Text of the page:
Early on Monday, just as the sun was peeking above the horizon, a team of worker bees descended on my mighty castle, the place the lovely Miss Wendy and I have called home for nearly three decades. The plan all along has been to fix a few problems and update everything else – new siding and a few new windows; new granite countertops and appliances in the kitchen; a bit of fresh paint from here to there! Hey, we’re not going anyway. Might as well make what we have as nice and comfortable as possible.
I’m happy to report that the workers are, well, working. They’re energetic, banging away at various tasks from early morning until darkness sweeps across the Land of Cotton. The problems, and there are always problems when ripping apart stuff, have been relatively minor. But the devil’s in the details and I’m the sort of guy who straightens photos on the wall, lines up my shoes and hangs shirts, pants and suits according to color and style.
All of that is to say that I’ve been busy stressing out over siding that isn’t perfectly aligned, bits of trim that doesn't come together nicely, and paint that has sprinkled onto light switches and door hinges. Then there are the dozens of endless decisions – what style to use in placing accent shingles; what color to paint the house and use inside; how best to coordinate new hardware for the cabinets with all the new appliances; where best to cut the granite and place the seam on our new countertop; what sort of lighting fixtures and sizes to purchase for outside? Well, you get the idea.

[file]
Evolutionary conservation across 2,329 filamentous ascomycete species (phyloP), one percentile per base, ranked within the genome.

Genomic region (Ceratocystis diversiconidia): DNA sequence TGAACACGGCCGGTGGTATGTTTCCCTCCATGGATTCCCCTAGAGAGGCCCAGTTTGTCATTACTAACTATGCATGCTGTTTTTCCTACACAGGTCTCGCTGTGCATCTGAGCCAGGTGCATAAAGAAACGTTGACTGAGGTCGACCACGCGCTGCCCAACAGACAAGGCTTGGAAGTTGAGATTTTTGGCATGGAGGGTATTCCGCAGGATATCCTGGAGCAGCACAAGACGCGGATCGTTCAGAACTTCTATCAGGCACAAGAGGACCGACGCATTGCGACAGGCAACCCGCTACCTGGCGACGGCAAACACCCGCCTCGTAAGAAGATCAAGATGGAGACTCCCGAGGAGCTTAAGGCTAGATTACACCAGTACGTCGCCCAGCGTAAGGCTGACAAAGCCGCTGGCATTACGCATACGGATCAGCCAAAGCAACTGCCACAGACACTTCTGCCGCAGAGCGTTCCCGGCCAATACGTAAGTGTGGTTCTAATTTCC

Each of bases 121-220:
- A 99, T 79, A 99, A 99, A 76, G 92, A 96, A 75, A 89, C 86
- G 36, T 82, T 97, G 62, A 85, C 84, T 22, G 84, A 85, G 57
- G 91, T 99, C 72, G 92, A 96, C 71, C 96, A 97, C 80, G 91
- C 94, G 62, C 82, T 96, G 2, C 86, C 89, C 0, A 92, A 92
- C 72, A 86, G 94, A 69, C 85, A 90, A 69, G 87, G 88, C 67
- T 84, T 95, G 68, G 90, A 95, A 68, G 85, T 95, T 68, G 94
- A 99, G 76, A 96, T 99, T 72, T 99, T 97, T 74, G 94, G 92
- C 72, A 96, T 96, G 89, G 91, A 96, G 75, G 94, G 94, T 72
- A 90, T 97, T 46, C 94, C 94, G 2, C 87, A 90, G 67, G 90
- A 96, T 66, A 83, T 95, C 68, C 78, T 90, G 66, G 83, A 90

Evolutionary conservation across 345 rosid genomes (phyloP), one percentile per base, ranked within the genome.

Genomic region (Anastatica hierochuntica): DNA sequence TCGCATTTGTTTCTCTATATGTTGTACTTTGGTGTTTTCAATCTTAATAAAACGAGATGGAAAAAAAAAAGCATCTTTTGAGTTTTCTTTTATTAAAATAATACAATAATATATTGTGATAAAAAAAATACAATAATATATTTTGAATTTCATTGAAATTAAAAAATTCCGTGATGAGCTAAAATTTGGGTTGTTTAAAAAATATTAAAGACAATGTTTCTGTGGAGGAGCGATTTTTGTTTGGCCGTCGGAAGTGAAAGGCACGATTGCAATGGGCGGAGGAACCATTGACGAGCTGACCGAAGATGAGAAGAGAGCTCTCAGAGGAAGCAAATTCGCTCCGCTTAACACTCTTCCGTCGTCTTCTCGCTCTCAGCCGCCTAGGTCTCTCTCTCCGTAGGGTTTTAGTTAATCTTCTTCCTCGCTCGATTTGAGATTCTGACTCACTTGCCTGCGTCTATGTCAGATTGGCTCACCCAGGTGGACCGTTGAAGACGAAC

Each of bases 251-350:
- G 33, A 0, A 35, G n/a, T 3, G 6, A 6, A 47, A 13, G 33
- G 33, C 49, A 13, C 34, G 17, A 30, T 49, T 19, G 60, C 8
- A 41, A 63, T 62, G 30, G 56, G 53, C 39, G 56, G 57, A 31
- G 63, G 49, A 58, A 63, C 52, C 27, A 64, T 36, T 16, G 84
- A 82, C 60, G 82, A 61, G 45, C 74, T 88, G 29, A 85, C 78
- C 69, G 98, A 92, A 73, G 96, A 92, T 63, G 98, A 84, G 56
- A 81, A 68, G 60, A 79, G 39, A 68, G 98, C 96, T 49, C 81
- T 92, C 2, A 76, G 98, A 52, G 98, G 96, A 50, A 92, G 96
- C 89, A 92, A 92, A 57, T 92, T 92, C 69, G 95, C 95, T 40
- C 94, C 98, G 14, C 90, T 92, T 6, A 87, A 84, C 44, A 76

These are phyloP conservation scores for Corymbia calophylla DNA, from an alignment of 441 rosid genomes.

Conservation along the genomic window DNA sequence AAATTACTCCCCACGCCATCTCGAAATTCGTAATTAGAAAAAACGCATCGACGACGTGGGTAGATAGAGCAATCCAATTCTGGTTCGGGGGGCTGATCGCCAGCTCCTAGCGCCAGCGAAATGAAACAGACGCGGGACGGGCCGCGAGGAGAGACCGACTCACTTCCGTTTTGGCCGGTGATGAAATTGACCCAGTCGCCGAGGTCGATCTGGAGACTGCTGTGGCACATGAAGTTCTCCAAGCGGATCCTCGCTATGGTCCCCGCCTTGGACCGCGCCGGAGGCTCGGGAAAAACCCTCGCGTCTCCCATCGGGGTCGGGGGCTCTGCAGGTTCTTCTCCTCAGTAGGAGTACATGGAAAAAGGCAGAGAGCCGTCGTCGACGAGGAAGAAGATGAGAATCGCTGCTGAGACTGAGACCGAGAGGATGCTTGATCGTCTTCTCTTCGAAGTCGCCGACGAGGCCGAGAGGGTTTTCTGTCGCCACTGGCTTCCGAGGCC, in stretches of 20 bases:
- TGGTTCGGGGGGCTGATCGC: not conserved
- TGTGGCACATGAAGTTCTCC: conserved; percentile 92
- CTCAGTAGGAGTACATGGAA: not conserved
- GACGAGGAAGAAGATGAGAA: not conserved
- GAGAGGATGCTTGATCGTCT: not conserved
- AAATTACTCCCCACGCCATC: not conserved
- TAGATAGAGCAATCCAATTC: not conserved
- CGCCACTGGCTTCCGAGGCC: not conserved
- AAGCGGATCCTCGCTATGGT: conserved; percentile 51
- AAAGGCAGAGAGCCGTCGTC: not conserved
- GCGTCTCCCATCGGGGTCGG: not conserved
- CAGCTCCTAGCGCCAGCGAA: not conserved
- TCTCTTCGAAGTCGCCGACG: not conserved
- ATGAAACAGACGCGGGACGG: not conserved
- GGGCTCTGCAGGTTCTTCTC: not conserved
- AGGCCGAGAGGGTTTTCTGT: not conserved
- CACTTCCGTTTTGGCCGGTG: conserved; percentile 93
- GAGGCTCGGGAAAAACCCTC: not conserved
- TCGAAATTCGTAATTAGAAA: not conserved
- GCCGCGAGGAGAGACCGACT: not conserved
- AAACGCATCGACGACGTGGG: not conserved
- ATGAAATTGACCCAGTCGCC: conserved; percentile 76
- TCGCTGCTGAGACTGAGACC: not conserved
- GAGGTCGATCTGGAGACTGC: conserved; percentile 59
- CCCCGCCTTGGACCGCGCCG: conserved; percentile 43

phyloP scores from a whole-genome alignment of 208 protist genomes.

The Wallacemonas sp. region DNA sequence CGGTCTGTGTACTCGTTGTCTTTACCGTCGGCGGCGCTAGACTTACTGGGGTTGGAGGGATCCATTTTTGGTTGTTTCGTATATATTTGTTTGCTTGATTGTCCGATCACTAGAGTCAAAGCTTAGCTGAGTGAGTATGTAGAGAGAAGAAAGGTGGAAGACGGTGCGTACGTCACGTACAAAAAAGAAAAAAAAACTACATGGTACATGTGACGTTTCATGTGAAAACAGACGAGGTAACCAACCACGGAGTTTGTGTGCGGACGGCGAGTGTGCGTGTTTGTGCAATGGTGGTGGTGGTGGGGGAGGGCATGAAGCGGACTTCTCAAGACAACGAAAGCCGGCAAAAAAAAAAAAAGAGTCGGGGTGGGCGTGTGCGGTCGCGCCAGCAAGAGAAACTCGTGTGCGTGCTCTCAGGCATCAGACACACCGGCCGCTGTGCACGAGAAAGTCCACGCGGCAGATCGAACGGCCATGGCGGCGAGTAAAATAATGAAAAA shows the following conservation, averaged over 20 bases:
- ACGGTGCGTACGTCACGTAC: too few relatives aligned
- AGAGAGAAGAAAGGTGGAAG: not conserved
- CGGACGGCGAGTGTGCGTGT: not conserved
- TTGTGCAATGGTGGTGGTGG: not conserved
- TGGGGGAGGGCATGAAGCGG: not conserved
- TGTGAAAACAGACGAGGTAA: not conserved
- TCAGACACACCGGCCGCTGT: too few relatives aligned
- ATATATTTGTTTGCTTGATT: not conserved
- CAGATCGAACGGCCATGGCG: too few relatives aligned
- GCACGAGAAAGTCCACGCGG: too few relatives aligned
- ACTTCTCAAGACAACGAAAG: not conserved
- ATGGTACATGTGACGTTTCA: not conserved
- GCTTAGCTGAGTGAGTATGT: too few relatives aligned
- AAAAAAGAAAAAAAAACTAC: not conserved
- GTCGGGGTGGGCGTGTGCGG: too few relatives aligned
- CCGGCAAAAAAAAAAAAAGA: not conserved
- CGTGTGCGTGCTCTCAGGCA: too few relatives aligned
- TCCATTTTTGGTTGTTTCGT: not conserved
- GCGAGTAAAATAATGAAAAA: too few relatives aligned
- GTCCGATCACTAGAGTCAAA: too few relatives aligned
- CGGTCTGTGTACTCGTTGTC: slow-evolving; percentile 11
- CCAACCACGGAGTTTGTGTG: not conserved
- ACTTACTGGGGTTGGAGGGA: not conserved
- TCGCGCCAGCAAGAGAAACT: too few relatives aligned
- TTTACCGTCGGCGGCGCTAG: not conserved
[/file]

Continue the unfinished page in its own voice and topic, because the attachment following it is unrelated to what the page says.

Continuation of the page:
Meanwhile, dealing with the team of international workers handling all these chores has been challenging. They nod mightily when I make a suggestion, but I’m thinking they don’t have a clue what I’m saying. I certainly don’t understand them. In fact, it took me two days to realize they weren’t speaking Spanish. Turns out the crew doing the bulk of the outside work is from Brazil and speaks Portuguese.
Hunkered down in my little office, I spotted at least a dozen workers from three different companies yesterday. At one point the noise was deafening, a jarring symphony of pounding, banging, hammering, ripping and shouting. But at day’s end, I could start to see all the little pieces falling into place.
In a week or three the work will be complete and Wendy and I will be able to settle back with a sigh – for a moment or so. Then, unfortunately, the real work begins. Somebody has to go through all those boxes we packed up filled with stuff from drawers, cabinets and closets and put everything back. I’m thinking that’s a job that we’ll still be attacking when 2011 has become a fading memory.